Are cheap sunglasses safe?
Sunglasses might be a fashion statement, but they should also protect your eyes. Find out what to look for when shopping and whether price matters
Source: Best Health Magazine, Summer 2009
What UV rays can do to your eyes
Without UV-protective sunglasses, you are exposing your eyes to hazardous ultra-violet (UV) light that, over time, may lead to cataracts (a clouding of the lens) and macular degeneration (the leading cause of vision loss in the elderly).
‘It’s difficult to get this message across, because sunglasses have been marketed as fashion items rather than eye protection,’ says Ralph Chou, an associate professor in the school of optometry at the University of Waterloo. ‘And there’s no tell-tale sign your eyes are accumulating sun damage until things go wrong with your vision.’
Wearing sunglasses that do not provide enough UV protection may be as harmful as not wearing any at all, explains Praveena Gupta, an optometrist in the ophthalmology and visual sciences department at the University of Texas Medical Branch. ‘Your pupils constrict in bright light and dilate in dim light, so when you wear sunglasses, they dilate. Without adequate UV protection, you are letting more of the harmful UV light into your eyes.’
How good are most sunglasses?
The good news: Most sunglasses do provide enough UV protection, says Stephen Dain, director of the optics and radiometry laboratory at Australia’s University of New South Wales. ‘We test about 2,000 pairs a year, and failure to meet standards is less than one percent.’
Still, you don’t want to take any chances. When shopping, look for a label that states they provide UV 400 or at least 99 percent UVB and 95 percent UVA protection. Ideally, they will also have an ‘ANSI Z80.3’ sticker, which shows the manufacturer paid a licensing fee to the American National Standards Institute (ANSI), guaranteeing the product has met set criteria. ‘If you see this tag and the sunglasses are made by a quality manufacturer, the lenses will block UV light,’ says Chou, who, along with Dain, sits on a committee that’s drafting international standards. If sunglasses don’t have such stickers, or are being sold by a less-than-reliable vendor, don’t risk it.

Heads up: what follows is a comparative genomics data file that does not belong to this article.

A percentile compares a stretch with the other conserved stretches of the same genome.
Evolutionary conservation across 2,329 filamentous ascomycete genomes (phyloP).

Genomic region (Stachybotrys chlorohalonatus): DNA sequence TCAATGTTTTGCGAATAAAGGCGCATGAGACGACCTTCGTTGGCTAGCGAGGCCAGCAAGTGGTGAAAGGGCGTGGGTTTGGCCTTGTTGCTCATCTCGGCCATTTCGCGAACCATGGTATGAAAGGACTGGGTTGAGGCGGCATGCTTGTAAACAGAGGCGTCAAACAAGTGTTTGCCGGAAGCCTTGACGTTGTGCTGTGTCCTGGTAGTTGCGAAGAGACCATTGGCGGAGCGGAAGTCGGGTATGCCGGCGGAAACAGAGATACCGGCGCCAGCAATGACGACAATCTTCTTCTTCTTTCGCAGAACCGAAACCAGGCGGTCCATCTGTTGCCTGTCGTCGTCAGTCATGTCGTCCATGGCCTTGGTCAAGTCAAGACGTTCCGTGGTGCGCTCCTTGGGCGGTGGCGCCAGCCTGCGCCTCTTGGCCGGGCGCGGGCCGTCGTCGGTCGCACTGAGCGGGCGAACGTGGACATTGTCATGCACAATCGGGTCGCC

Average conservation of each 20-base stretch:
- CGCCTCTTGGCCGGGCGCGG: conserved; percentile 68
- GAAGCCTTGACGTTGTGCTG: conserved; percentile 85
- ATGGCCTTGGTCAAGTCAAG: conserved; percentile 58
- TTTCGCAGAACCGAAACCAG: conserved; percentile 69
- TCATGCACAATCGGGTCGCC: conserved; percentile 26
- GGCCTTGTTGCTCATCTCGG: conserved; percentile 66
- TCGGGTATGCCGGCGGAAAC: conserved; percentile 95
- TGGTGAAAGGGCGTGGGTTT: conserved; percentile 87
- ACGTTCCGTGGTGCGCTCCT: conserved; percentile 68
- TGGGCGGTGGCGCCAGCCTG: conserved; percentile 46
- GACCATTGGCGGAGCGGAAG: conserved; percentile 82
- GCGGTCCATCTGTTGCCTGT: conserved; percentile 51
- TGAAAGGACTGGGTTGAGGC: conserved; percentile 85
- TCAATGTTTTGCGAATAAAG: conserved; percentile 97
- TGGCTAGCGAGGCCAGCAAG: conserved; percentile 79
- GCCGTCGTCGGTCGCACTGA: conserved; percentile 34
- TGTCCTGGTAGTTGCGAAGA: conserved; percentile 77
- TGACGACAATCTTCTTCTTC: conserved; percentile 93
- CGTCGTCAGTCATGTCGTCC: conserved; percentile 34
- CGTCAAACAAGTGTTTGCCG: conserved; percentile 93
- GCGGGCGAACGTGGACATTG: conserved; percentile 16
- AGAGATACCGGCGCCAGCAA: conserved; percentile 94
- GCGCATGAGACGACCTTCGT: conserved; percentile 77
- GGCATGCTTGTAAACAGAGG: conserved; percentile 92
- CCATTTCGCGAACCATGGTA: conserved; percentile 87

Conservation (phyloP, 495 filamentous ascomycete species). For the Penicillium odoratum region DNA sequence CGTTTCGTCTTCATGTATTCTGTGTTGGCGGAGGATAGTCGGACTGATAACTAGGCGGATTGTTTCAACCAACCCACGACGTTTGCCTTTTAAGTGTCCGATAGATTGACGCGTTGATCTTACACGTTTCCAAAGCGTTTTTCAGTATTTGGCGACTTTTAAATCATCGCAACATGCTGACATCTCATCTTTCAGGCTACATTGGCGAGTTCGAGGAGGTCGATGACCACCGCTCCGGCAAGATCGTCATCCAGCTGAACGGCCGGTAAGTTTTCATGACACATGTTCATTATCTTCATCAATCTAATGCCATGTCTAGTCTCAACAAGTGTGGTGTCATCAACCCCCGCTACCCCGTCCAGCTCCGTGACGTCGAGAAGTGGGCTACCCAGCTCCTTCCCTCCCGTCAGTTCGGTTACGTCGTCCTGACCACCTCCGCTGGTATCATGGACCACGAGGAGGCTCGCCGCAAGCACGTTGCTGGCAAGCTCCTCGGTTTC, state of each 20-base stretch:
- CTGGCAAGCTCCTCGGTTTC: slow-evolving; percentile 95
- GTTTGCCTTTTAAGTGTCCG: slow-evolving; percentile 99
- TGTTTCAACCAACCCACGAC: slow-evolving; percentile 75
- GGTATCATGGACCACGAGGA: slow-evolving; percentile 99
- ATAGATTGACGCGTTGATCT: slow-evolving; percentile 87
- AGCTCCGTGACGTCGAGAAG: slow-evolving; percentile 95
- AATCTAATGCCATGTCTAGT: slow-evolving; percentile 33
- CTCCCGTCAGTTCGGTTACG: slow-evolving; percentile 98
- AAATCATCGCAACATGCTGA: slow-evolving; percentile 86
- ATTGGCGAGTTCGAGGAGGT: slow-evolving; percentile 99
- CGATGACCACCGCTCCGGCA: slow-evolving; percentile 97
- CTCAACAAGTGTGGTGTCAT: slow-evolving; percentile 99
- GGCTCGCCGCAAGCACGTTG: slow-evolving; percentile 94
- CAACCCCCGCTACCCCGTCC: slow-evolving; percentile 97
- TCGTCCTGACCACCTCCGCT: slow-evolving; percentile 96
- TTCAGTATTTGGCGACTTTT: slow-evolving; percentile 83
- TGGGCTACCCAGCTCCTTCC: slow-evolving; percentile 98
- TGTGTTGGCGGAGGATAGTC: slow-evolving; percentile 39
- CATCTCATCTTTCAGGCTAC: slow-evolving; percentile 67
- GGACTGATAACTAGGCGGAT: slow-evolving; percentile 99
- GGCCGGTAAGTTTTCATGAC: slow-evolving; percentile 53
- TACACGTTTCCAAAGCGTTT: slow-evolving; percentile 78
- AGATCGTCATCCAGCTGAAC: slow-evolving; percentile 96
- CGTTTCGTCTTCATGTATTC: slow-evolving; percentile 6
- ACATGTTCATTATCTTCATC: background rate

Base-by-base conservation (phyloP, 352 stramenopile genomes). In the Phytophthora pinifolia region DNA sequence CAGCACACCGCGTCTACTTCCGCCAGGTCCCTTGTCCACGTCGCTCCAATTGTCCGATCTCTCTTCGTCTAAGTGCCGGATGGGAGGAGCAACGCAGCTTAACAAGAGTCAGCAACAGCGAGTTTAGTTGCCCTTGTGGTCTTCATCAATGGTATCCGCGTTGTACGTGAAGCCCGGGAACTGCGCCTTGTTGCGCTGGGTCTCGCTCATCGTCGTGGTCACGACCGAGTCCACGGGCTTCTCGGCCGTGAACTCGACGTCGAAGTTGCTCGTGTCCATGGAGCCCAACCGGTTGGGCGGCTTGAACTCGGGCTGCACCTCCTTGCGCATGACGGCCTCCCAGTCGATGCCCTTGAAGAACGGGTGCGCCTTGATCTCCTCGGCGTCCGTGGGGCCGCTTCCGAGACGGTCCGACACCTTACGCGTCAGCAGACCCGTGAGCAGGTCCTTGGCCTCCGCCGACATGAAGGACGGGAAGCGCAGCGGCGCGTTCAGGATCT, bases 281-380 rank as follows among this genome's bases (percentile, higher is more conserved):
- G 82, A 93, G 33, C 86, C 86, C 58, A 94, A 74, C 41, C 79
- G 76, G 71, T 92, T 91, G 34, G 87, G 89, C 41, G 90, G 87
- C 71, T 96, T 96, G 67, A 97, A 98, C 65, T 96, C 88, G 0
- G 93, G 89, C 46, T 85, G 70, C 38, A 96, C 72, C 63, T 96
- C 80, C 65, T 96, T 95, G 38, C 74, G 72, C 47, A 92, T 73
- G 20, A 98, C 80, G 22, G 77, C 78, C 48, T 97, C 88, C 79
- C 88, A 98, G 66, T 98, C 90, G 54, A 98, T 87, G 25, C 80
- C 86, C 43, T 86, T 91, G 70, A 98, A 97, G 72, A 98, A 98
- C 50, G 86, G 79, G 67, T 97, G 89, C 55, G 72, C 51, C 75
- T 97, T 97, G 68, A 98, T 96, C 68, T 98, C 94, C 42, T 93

What you get for the price
So does price matter? Sunglasses with hefty price tags aren’t necessarily better than the $20 variety. ‘UV protection costs only pennies so you can get it at any price,’ says Chou. ‘But inexpensive lenses may have marginal optical quality. This won’t do any damage, but the distortion can cause headaches or dizziness that can leave you feeling miserable.’
When you buy pricier models, you’re getting a lens with good optics that filters 100 percent UV light and has several lens coatings, says Gupta.
Find the best pair for you
UV protection should be top priority, but other features also make for healthy eyes.
‘ Size matters
The larger lens in Jackie-O-style frames block more UV rays than small ones. Wider arms and wraparounds also keep damaging light from getting into your eyes from the sides.
‘ Lens colour
For driving, grey/brown or grey/green lenses offer both glare protection and ability to see traffic light colours. The darkness of a lens is not related to its level of UV protection.
‘ Polarizing lenses
When light reaches a surface such as water, most of the light waves pass through but a small fraction is reflected, interfering with our ability to see details. These lenses block reflected light, reducing glare’good for people working or playing around water.
‘ Anti-reflective coating
Applied to the back surface of a lens, it prevents ‘ghost reflections’ that can interfere with vision.
‘ Mirror coating
A reflective metal coating decreases the light passing through the lens’ideal in water or snow conditions.
Photochromic lenses’almost colourless in dim light and dark in sunlight’can include UV protection. ‘They darken in 30 to 60 seconds, and take five minutes to fully lighten,’ says Chou. Another option? Clip-ons that fit over regular glasses. (While some contact lenses filter out UV, non-prescription sunglasses are required for full eye protection.)
This article was originally titled "The Truth About Sunglasses," in the Summer 2009 issue of Best Health. Subscribe today to get the full Best Health experience’and never miss an issue!’and make sure to check out what’s new in the latest issue of Best Health.